October 26, 1997
East of the sun's slant, in the vineyard that never failed, A wind crossed my face, moving the dust And a portion of my voice a step closer to a new year. The sky went black in the 9th hour of rolling trays, And in the distance ropes of rain dropped to pull me From the thick harvest that was not mine. From "The Pittsburgh Book Of Contemporary American Poetry," edited by Ed Ochester and Peter Oresick (University Of Pittsburgh Press: 398 pp., $15.95) Copyright 1997 Reprinted by permission.
October 19, 2009
Re "Played by the NFL," Editorial, Oct. 14 Conservative radio talk-show host Rush Limbaugh has been dropped from a group seeking to buy a National Football League team. I am sure that his removal has to do with him being such a controversial individual. In a perfect world, I would feel extremely sorry for Limbaugh because I would feel he was not treated fairly. In America, if individuals have the proper skills and qualifications, I believe they should be allowed to make an honest living doing whatever their hearts desire.
July 24, 1986 |
While waxing philosophical recently about the mysteries of the paradox, I noted that my favorite riddle was the old one--"Which came first, the chicken or the egg?" I said: "I think it's not only gnomic, but it may be the key to all the mysteries of the cosmos." I have an idea that modern biologists or zoologists have addressed this question and perhaps contrived an answer, or at least a theory. In my superficial reading, however, I have not encountered it. But amateur answers are abundant.
December 9, 2000 |
Receiver Jon Talmage figures heavily in Orange Lutheran's game plan no matter what the defense--or his own quarterback, for that matter--throws at him. Last week, in a victory over Los Angeles Cathedral, Lancer quarterback Robby Hobbs tried to hit Talmage on a post corner route. The ball was severely underthrown, but Talmage stayed with the play and made a one-handed catch deep in Phantom territory after the ball was tipped by a defender. "He saves us from a lot of interceptions," Hobbs said.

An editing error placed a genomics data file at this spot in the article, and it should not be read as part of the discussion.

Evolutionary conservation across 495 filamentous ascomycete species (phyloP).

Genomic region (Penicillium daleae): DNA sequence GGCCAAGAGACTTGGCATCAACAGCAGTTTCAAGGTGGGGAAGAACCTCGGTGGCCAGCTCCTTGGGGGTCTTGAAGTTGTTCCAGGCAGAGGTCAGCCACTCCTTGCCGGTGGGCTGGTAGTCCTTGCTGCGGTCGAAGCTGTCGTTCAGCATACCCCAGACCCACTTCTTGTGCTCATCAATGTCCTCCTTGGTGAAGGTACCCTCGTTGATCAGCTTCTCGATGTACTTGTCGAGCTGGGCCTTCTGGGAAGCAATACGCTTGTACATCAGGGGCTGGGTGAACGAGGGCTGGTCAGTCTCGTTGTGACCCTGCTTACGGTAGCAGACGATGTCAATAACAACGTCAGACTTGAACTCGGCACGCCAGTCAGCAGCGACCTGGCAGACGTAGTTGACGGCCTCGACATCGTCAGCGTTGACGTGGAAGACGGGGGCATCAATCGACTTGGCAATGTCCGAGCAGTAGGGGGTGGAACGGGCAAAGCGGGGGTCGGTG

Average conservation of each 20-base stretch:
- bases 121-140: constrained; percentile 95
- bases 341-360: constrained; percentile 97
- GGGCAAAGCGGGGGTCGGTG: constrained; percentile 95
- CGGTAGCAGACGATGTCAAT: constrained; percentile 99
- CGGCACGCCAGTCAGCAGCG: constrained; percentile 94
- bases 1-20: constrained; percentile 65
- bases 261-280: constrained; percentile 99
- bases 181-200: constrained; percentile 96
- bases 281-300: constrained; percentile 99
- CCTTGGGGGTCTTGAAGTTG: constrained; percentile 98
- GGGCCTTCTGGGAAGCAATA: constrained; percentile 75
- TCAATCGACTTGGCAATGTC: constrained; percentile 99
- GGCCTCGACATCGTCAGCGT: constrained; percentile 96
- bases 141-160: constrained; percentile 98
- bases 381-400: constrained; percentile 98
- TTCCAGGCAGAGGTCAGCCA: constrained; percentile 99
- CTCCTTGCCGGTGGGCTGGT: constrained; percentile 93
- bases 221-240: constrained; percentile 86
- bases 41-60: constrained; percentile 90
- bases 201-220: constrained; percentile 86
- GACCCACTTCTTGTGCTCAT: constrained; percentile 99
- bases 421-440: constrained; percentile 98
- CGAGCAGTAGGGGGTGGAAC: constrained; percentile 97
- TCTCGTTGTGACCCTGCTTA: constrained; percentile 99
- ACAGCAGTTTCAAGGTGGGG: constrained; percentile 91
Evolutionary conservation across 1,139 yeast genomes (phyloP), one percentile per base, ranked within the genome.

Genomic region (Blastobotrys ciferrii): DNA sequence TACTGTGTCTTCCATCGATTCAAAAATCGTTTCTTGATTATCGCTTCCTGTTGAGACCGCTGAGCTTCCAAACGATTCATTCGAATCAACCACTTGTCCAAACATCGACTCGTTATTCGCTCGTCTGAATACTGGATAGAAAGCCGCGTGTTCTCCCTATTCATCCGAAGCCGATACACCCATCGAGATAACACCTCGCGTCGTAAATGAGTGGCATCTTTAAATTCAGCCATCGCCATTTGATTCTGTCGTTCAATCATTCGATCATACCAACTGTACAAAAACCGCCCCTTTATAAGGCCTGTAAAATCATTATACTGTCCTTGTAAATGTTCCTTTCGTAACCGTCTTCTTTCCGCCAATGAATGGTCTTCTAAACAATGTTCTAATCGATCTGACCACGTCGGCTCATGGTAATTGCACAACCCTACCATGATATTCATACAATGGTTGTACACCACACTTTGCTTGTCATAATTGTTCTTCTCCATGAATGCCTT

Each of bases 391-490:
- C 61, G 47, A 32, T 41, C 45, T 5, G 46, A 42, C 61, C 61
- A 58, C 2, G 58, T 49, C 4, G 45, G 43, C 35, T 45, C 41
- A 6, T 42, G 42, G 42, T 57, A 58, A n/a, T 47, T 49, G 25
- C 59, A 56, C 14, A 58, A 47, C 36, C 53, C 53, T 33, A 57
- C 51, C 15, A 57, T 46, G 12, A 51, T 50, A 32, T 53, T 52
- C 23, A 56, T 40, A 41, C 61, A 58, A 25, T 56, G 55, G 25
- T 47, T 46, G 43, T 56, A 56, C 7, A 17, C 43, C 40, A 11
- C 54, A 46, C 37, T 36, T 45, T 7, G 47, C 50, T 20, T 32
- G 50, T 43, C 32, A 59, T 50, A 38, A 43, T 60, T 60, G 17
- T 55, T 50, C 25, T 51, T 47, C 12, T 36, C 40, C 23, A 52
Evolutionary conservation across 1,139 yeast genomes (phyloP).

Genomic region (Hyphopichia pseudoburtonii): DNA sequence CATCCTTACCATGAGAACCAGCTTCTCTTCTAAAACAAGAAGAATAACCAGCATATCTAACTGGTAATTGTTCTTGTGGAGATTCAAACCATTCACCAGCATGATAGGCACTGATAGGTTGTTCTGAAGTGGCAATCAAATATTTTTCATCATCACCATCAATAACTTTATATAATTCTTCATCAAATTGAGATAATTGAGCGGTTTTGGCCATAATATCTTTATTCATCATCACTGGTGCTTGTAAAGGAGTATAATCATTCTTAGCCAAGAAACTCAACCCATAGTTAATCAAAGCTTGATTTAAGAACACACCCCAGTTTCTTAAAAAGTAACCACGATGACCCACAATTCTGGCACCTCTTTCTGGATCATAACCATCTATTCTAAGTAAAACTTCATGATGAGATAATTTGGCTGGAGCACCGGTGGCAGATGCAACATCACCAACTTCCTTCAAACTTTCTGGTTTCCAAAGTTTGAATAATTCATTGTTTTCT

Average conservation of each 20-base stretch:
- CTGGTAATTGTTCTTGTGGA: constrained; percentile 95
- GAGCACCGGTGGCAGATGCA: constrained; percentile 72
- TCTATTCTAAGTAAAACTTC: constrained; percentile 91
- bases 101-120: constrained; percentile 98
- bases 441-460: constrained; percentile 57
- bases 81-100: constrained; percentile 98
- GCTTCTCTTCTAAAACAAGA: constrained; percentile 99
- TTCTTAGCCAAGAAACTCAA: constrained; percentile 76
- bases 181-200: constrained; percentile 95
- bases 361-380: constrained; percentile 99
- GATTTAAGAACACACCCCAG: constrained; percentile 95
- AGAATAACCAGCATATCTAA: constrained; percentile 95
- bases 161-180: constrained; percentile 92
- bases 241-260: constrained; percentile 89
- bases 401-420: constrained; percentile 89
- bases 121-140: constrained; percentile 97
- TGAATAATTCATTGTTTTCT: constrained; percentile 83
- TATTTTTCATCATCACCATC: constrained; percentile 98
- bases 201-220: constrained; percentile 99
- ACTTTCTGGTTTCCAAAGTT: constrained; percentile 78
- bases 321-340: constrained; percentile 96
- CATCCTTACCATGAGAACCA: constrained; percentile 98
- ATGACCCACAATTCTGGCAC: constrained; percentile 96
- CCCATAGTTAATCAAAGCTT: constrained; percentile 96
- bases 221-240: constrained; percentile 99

January 6, 2010 |
The list of freelance writing gigs on Craigslist goes on and on. Trails.com will pay $15 for articles about the outdoors. Livestrong.com wants 500-word pieces on health for $30, or less. In this mix, the 16 cents a word offered by Green Business Quarterly ends up sounding almost bounteous, amounting to more than $100 per submission. Other publishers pitch the grand opportunities they provide to "extend your personal brand" or to "showcase your work, influence others." That means working for nothing, just like the sailing magazine that offers its next editor-writer not a single doubloon but, instead, the opportunity to "participate in regattas all over the country."
December 1, 1985
Just how slanted can some reporting be? In "AIDS and 'An Early Frost': The Whisper Becomes a Shout," Nov. 13), which was partly about a recent "Cagney & Lacey" pro-abortion show, Morgan Gendel writes, "In Boston, which has a large Catholic population, 150 calls were placed to the CBS affiliate . . . 4 to 1 against the episode. . . ." I am fed up with the news media and others trying to make abortion a Catholic issue. The reference to Boston's Catholic population is a deliberate attempt to play on people's anti-Catholic views and discount the fact that many of us--Catholic, Protestant, Jewish, atheist, white, black, brown, yellow, old, young, middle-aged, rich, poor, male, female--are adamantly against the taking of innocent life.